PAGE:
- Signal layers must be adjacent to planes
- Multiple ground planes lower impedance and radiation
- Ground and power planes must be closely coupled together
- Route high speed signals through buried layers between planes
- Signal layers must be closely coupled to their planes
While achieving these objectives is crucial, it is crucial to know that not every PCB layer stack up will meet all these objectives. Therefore, it is important to work with professional engineers to determine the objectives you should prioritize.
Benefits of PCB Layer Stackups
A PCB stackup offers a lot of benefits in electronics devices. The introduction of multilayer boards has contributed to the development of advanced electronic devices. Also, multilayer boards comprise at least three conductive layers. Due to the number of conductive layers in these boards, they offer great functionality. While PCB layering may be more complex, PCB stackups offer these benefits:
Multilayer PCBs can shield an inner layer from external noise. Therefore, this makes them less vulnerable to exterior forces. Also, it can reduce radiation and impedance problems on high-speed systems.
Multilayer PCBs can improve the functionality and speed of an electronic device. Also, these boards can enhance electromagnetic compatibility of a board. Also, solid ground planes and power planes can help to minimize EMI emissions. This can as well improve signal quality on the traces.
A properly arranged PCB stack up can help to achieve lower production costs. This is because these stackups place multiple circuits on a single board.
A good stackup can reduce radiation from an electronic device, particularly in high-speed boards. Therefore, it is crucial to arrange PCB stackup with functionality in mind. This is because poorly stacked layers can cause impedance mismatches and this can lead to greater EMI radiation.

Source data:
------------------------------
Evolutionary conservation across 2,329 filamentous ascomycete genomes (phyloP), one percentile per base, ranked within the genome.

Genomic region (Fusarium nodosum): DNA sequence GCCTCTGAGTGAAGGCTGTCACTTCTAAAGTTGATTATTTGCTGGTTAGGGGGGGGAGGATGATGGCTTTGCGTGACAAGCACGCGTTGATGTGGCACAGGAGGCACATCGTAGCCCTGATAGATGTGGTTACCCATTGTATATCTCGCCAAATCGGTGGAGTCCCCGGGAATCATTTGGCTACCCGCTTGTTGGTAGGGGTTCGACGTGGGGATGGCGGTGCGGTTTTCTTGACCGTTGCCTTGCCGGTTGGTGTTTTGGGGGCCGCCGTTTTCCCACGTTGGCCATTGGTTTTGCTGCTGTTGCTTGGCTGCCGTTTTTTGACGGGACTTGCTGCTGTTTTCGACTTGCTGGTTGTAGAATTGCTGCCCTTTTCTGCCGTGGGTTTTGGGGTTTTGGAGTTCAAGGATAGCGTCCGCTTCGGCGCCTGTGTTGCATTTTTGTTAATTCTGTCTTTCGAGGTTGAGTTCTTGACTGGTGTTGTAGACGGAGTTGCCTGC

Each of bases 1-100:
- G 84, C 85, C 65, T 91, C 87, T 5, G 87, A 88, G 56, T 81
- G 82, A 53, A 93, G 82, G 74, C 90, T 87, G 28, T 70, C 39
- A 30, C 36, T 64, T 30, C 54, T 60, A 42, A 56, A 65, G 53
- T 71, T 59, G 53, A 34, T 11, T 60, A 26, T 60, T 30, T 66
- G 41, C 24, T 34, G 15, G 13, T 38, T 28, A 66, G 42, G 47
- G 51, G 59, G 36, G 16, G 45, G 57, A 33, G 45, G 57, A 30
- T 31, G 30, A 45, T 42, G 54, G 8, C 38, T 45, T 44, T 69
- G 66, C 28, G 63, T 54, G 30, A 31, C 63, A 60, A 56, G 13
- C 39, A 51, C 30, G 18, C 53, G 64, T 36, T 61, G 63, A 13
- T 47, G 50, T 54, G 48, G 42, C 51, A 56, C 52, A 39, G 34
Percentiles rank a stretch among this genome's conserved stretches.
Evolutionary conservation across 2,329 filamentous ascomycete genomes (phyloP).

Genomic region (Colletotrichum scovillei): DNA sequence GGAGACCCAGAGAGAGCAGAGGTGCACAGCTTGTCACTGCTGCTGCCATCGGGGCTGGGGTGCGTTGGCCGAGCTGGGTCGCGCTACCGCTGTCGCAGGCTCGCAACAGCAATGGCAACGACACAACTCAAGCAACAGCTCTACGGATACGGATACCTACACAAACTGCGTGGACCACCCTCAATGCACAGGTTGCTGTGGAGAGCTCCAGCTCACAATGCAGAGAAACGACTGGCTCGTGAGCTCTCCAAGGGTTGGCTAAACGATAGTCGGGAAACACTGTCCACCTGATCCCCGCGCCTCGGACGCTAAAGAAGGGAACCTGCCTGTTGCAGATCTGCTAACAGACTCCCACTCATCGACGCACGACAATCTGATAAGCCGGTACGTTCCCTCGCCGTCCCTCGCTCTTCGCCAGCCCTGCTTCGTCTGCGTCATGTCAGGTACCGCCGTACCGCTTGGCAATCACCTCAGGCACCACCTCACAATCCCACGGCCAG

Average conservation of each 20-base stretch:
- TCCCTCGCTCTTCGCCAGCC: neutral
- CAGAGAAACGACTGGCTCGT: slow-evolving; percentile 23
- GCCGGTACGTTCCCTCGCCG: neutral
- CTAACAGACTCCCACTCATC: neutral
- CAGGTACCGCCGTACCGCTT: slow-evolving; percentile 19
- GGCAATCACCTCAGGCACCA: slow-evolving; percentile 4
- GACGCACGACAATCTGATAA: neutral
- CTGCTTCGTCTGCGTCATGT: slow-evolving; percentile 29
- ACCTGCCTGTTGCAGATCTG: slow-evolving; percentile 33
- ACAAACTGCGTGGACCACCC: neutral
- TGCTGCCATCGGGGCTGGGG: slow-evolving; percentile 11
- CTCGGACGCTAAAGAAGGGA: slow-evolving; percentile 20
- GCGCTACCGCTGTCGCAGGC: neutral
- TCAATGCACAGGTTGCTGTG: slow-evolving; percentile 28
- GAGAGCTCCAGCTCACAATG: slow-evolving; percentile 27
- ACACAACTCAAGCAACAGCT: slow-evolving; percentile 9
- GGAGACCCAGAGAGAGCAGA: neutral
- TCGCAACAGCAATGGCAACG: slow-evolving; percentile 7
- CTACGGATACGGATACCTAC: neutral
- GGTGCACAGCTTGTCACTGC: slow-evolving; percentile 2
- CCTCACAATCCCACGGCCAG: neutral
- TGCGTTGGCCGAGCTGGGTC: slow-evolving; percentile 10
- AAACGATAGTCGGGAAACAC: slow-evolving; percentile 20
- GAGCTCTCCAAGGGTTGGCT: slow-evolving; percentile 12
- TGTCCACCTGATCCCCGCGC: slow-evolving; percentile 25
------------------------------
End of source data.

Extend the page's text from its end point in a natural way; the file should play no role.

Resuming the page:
Factors to Consider when Creating a Multilayer Stackup
There are design factors you need to take into consideration when designing a multilayer stackup.
For a normal single sided board, a manufacturer can use aluminum cores. Aluminum cores are not ideal for multilayer stackups. This is because multilayer aluminum boards are very difficult to fabricate.
PCB layers can be offset when fabricating a multilayer PCBs. Therefore, you can prevent this by using rivet and bowel method and hot melting for PCB design.
Bow and twist
Bow and twist can result from uneven distribution of copper in a multilayer stackup. Therefore, ensure you design all multilayer boards symmetrically.
The inner layer copper thickness is a crucial factor when arranging PCB stackups. This is because board thickness offers great functionality. With the right PCB layer stack, you can achieve great functionality. Also, the board thickness is crucial when creating a multilayer stackup.
To maintain signal performance in a PCB layer stackup, the power plane is usually close to the ground plane. Multilayer printed circuit boards offer great benefits. Therefore, a good layer stackup is critical in ensuring functionality in these boards. Multilayer PCBs can have a board thickness that ranges from 0.4mm to 3.2mm.